Each year, more than 10,000 students take on a part-time job at BU—from tutoring and serving food to fixing printers and answering phones in the Dean of Student’s office. Last Thursday, four were singled out for their exceptional work at the annual Student Employee of the Year award ceremony, held at the Castle.
Lauren Delano (STH’16) was named Graduate Student Employee of the Year, and Brianna Chaves (CAS’16) Undergraduate Student Employee of the Year. Each received $300 and a plaque. Kristian Clausen (SPH’16) took home the Graduate Outstanding Service Award and Morgan Chalue (CFA’16) the Undergraduate Outstanding Service Award, which came with $100 and plaques.
Delano is the first face people see or the first voice they hear when they contact the School of Theology’s Alumni and Development office. The office assistant is involved with almost anything that comes up, from event planning to donor relations to sending out alumni birthday cards, and her coworkers have come to rely on her heavily during her year and a half working at the office. “I like the job because it gives me a way to be involved in the school outside of academics,” says the graduate student, who also works as a Protestant chaplain and Christian fellowship advisor at Bentley University.
In nominating Delano for the award, alumni relations officer Jaclyn Jones wrote that she was stressed about Delano’s graduation because of the immeasurable impact she has had on the office. “If everyone had a ‘Lauren,’ we would all get more of our work done and be at peace upon leaving the office, confident that everything is in its place,” Jones said. “Lauren is the best example of how the student employee program should work.”
Chaves (CAS’16) began working as an office assistant in the Financial Assistance office even before matriculating as a freshman. She took the job as part of her work-study award, and says she thought it would be a good way to get to know faculty and students before the year started. What she didn’t expect was to gain a mentor in her supervisor, Christina Coviello, the senior assistant director of Financial Assistance. “I’ve liked becoming friends with the other students I’ve worked with, and eventually being assigned tasks that were a little more difficult,” says Chaves, who works part-time on the weekends as an EMT and hopes to go to medical school.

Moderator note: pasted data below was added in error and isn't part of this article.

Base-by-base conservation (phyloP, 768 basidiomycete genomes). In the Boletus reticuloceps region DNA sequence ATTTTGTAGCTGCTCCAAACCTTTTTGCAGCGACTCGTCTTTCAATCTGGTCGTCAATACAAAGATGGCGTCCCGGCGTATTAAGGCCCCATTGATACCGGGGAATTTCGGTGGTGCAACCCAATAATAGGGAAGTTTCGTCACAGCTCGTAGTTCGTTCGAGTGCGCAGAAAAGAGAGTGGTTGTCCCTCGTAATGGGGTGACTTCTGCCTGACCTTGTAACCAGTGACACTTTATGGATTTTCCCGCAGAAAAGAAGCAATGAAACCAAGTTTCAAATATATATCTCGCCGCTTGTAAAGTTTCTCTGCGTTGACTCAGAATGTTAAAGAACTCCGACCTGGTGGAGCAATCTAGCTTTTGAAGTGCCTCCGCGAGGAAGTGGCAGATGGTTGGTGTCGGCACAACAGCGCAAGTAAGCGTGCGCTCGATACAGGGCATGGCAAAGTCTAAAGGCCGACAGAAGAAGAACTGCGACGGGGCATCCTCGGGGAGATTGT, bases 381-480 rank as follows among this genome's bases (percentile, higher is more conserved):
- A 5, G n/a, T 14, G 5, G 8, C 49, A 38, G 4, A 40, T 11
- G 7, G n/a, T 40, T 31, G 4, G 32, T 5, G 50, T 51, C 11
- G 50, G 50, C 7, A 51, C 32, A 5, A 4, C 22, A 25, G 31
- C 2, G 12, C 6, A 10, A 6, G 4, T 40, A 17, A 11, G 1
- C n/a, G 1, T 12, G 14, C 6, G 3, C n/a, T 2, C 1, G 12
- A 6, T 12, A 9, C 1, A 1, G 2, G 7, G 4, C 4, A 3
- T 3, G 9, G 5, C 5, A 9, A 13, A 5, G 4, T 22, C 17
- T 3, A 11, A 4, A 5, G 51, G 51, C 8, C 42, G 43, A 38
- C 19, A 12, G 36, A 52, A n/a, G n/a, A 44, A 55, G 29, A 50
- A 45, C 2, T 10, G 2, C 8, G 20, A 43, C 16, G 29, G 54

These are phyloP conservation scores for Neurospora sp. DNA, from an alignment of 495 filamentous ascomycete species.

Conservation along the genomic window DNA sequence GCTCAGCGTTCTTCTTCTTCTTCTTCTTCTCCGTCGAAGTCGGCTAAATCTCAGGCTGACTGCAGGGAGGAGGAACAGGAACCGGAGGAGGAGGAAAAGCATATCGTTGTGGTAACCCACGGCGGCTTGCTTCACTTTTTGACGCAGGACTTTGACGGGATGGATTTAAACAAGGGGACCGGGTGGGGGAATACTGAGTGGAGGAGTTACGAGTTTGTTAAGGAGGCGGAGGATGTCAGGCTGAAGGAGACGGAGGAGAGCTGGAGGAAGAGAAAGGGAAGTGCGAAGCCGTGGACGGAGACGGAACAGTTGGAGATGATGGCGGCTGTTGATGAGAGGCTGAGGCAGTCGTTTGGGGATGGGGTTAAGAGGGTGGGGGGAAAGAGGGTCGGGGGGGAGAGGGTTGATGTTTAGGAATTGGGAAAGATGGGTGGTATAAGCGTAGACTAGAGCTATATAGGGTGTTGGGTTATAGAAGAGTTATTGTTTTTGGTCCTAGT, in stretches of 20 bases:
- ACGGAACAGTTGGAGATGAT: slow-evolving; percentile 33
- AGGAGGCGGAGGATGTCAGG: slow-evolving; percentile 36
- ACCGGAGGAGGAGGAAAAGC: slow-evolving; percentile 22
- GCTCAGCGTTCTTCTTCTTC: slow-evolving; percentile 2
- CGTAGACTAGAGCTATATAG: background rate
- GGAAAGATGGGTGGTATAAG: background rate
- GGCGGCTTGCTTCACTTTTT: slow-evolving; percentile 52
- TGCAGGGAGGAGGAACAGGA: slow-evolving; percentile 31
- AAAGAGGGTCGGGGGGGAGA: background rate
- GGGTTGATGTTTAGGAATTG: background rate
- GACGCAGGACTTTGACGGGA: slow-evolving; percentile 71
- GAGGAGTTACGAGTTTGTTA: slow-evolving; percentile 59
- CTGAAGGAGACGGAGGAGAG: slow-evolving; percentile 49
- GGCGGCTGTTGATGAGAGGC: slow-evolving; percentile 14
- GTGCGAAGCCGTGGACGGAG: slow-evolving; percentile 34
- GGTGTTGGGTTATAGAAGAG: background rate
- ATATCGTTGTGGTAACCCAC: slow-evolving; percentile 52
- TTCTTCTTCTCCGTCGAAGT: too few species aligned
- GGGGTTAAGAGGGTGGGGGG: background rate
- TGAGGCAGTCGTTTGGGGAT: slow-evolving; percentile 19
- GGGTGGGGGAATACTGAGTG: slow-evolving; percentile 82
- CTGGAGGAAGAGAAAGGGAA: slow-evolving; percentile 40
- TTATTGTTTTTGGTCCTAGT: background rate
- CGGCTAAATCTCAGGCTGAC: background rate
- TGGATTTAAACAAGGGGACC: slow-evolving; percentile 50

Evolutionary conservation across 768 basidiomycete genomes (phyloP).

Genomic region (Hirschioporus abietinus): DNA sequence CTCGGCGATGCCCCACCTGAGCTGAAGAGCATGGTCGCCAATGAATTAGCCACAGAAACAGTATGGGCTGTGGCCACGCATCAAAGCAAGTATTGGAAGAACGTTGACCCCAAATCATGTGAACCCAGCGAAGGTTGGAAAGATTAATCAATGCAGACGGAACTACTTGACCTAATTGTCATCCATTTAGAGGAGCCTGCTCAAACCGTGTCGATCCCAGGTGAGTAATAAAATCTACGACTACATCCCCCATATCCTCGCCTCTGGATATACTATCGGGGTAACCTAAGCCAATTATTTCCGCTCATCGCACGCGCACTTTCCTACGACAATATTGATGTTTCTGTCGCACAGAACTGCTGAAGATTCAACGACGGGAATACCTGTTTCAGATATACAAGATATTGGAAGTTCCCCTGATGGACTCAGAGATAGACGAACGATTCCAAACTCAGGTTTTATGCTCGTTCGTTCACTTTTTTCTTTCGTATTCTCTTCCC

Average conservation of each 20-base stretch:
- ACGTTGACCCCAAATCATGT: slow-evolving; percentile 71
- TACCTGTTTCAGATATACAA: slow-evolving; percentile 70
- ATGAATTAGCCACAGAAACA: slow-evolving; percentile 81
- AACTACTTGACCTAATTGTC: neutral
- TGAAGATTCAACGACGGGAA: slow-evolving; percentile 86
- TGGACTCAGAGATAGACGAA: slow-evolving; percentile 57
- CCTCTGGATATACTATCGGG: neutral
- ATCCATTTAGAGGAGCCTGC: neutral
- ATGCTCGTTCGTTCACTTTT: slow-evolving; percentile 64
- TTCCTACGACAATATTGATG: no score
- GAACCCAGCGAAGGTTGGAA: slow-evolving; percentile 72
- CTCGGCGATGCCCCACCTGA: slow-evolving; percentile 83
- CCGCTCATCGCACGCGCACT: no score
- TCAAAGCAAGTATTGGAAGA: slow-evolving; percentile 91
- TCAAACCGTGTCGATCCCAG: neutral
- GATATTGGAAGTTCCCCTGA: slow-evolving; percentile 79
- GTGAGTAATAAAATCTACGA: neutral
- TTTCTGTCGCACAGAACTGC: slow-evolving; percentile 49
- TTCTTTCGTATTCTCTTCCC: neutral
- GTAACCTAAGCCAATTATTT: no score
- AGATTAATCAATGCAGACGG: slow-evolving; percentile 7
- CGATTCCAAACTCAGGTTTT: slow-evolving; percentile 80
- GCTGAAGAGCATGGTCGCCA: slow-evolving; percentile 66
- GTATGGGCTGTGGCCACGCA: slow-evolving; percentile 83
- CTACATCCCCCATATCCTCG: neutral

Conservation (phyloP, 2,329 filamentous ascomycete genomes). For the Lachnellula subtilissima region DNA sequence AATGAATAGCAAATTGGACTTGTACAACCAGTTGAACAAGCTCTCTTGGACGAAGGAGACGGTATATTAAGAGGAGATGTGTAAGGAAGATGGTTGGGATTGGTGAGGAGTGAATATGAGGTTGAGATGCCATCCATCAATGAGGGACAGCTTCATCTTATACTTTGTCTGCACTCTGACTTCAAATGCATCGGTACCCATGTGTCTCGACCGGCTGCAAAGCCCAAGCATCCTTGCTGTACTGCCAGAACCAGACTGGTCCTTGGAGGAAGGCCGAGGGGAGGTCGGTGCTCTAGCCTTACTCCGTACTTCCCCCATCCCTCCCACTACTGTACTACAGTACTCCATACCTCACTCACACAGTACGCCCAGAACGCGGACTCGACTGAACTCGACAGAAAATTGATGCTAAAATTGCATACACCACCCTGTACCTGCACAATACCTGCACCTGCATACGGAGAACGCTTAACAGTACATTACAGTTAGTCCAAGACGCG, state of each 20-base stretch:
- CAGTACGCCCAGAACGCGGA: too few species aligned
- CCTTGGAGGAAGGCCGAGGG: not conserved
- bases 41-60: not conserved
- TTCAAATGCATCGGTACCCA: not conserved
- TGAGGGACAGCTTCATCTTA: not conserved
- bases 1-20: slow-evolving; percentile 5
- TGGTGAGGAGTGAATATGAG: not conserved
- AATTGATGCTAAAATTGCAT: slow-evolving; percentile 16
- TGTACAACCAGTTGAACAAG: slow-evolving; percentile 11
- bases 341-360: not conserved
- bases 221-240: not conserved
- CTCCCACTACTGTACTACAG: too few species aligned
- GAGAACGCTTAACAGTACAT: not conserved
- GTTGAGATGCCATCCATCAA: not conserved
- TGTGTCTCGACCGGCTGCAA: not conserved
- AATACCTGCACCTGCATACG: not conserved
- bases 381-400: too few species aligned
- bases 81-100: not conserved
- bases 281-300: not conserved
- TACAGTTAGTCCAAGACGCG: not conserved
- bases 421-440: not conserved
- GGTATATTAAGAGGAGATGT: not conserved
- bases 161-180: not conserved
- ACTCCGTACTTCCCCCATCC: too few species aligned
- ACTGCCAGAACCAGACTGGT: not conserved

In her recommendation letter, Coviello applauded Chaves’ keen eye for catching mistakes, a hazard of the data-heavy office, and recounted the time Chaves graciously dealt with an unhappy and unruly parent on the phone. “Brianna has been an important fixture in the office for the past four years,” she wrote. “She has always gone above and beyond the expectations of the typical student in our office. She is truly an asset.”
To nominate a student worker, BU supervisors must write a letter of recommendation that addresses the student’s greatest attributes, how they have exceeded their job description, and the impact they have had on their department and the larger BU community. The Student Employment office selects the top nominations and a five-person panel of judges from different BU departments chooses the winning Graduate and Undergraduate Student Employees of the Year, whose names are then submitted to the Northeast Association of Student Employment Administrators to be considered for state, regional, and national awards.
Supervisors were also honored at Thursday’s ceremony. David Shawn (GRS’98), a College of Arts & Sciences senior lecturer in writing and CAS Center for Writing coordinator, was named Supervisor of the Year. Also honored was runner-up Anatoli Polkovnikov, a CAS professor of physics.
Shawn’s recommendation letter was filled with anecdotes from tutors he oversees. “David has allowed me to find a second home in the CAS Writing Center,” one wrote, while another applauded his “thoroughness and organization” in running the center, which schedules more than 2,000 appointments every semester. One student tutor had to take time off for personal reasons, and when she returned, Shawn welcomed her back without hesitation. “Working with David has been a wonderfully secure and confidence-building experience through and through,” she wrote.
“All of us do jobs that are important and sometimes we don’t know what is getting through to people that we work with, and if it matters,” Shawn says. “This award is a wonderful affirmation that what I do matters, and it is very gratifying.”
Want to learn how you can nominate a student or supervisor next year? Find more information here.